Grundy County, Tenn.'s finances are on the rebound after reaching worrisome lows late last year.
The shortfall had some officials eyeing bonds or loans to keep services operating through year's end. But County Mayor Lonnie Cleek says the situation never became too dire and property tax collections are filling coffers again.
"We had our finger on the pulse of this thing well before the concern even arose," said Cleek, who maintained in November 2012 that county finances were stable.
A delay last fall involving a late decision on the tax rate of Tracy City, Tenn., slowed the distribution of tax bills, but once those bills were sent out, revenue started coming in, Cleek said.
He said Grundy's general fund balance started recovering in December.
"We had options and we discussed options if the need arose, but it turned out that our predictions and anticipations were correct and we have rebounded," he said.
After Monday's deposits, Grundy's general fund balance stands at $340,952, compared with just more than $103,000 before Thanksgiving, Grundy County Trustee Lucyle Hampton said.
"We're having good collections," Hampton said Tuesday. "We're holding our own, and it's looking up."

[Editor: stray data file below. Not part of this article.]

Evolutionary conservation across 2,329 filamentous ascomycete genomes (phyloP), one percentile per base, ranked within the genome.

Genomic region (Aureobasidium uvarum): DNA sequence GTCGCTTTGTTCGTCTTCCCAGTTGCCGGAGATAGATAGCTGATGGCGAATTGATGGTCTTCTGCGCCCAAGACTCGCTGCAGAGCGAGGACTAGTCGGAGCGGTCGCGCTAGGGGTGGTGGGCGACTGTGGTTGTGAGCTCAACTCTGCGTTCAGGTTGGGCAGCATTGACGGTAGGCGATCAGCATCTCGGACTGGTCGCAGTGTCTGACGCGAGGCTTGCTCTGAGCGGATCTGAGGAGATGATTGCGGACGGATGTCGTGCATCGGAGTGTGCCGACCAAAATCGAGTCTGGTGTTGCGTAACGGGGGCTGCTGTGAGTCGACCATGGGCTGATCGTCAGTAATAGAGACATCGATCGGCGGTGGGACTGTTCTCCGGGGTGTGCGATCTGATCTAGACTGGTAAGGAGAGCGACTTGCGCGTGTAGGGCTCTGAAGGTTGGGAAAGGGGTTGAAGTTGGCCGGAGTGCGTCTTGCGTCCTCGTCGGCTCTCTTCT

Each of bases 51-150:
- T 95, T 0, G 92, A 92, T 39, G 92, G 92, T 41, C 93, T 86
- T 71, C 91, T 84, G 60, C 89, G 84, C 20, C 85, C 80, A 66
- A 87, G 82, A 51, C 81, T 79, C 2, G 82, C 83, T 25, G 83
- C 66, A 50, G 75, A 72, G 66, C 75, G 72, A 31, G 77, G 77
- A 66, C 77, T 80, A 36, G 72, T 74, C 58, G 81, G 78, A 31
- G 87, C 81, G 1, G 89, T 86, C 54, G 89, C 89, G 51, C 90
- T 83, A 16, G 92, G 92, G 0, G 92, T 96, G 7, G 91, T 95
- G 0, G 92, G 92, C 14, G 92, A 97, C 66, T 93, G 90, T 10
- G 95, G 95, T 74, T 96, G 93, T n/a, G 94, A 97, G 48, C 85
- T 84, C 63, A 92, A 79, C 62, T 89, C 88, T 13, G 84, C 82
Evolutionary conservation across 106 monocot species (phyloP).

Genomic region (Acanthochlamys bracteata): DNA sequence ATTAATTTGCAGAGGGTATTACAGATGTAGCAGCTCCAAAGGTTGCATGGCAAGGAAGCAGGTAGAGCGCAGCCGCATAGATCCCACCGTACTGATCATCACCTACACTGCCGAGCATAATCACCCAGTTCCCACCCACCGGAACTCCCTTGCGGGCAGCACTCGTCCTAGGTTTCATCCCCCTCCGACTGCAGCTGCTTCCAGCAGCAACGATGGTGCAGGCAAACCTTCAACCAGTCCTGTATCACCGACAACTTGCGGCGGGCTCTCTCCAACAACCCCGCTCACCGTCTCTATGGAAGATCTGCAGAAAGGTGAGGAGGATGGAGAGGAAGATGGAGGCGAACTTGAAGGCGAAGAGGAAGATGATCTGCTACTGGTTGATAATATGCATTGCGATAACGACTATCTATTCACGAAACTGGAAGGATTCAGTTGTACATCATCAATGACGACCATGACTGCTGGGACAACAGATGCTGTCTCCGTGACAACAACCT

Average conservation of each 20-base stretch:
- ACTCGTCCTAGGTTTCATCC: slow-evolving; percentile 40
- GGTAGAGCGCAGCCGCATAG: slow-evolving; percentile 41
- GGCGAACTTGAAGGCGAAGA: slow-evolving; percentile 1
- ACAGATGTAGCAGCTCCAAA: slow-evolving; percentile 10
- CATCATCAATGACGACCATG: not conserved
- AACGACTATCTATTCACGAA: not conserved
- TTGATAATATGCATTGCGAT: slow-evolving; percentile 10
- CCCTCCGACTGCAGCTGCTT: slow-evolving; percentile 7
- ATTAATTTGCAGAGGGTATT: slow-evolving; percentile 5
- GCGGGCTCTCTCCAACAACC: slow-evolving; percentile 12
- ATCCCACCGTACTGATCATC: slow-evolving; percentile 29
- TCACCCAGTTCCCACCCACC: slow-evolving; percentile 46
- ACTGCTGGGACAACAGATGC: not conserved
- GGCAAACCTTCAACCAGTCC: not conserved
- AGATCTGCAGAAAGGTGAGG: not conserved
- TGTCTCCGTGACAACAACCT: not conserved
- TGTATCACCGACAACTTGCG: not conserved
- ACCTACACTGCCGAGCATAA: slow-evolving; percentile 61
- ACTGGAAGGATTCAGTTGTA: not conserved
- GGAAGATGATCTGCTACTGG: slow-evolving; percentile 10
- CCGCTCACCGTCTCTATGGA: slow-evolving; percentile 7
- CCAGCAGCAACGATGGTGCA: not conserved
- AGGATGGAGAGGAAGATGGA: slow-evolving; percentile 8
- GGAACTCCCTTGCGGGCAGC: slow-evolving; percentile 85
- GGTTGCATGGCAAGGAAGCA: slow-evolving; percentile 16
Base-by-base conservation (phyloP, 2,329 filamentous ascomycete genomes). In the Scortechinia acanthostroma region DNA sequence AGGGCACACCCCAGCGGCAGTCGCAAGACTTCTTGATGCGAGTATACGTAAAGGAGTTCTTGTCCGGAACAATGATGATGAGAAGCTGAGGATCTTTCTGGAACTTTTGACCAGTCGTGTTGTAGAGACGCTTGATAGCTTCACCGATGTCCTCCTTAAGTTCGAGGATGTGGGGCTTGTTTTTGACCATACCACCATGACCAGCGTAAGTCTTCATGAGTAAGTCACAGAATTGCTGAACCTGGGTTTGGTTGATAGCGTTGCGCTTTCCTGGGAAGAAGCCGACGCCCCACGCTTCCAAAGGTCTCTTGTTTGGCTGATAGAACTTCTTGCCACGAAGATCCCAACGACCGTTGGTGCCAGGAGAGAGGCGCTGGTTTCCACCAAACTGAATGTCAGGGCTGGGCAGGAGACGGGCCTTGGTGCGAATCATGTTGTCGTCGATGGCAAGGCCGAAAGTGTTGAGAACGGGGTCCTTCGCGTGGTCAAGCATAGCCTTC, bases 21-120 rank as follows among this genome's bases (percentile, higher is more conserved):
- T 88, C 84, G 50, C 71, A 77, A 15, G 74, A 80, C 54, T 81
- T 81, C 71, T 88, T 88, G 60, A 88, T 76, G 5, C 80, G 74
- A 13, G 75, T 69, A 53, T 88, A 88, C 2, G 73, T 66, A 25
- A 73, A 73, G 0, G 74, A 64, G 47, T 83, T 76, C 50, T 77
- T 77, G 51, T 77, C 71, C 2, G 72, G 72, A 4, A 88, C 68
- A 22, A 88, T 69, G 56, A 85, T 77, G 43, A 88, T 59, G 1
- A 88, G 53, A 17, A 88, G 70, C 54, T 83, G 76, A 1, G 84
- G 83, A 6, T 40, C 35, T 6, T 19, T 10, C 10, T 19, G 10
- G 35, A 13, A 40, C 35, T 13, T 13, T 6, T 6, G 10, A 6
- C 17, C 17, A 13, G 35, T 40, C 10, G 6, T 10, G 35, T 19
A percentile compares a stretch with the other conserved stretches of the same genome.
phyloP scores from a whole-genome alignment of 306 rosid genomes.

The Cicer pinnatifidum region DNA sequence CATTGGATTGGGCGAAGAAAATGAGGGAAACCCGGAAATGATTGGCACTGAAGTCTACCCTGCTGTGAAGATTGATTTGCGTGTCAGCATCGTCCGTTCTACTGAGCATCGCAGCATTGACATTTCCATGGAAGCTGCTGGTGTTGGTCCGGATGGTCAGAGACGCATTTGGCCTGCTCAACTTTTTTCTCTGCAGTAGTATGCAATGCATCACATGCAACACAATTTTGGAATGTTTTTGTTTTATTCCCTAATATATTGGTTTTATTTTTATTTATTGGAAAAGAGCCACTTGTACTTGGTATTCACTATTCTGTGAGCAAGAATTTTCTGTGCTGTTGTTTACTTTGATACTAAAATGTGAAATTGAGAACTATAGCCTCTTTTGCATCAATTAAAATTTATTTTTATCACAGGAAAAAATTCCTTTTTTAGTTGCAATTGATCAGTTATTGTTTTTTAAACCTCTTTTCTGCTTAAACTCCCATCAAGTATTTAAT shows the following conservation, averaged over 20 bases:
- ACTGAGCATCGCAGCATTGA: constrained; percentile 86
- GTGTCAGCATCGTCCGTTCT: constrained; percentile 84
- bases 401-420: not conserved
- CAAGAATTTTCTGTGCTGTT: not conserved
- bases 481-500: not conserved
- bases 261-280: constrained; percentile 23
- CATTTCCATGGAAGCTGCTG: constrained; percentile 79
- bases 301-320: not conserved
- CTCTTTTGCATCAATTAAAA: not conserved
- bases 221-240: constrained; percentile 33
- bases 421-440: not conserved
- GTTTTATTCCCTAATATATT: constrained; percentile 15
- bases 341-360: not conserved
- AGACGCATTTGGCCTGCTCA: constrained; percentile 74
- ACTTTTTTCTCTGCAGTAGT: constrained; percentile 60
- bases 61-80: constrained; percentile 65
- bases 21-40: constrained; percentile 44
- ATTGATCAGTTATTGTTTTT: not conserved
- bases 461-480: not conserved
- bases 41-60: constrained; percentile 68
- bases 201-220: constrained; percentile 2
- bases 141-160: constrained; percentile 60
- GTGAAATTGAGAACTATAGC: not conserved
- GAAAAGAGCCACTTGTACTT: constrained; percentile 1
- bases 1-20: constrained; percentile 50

District 3 Commissioner David Griswold was worried in November that the county might have to borrow to keep operating, but the financial rebound lifted those fears.
"We just had a little shortfall and we were late getting our statements out," Griswold said. "After the money starting coming in, everything just fell right back in line."
The 2012-13 budget is nearly $4.4 million, compared with about $3.8 million for 2011-12, figures from the county mayor's office show. About $500,000 of the current year's budget comes from a grant, officials have said.
Meanwhile, the county has a jail project -- with a $6 million to $7 million potential price tag -- in the coming year. The county has hired an architect and is studying design details and funding ideas, Cleek said.
"We're looking at funding options to find what's the best for the community and what will have the least impact on the community," Cleek said, noting he's had recent discussions with U.S. Department of Agriculture officials on ideas for funding capital projects.
Griswold said the commission will begin to focus on the jail, and last fall's budget snag "doesn't really affect what we're planning on right now."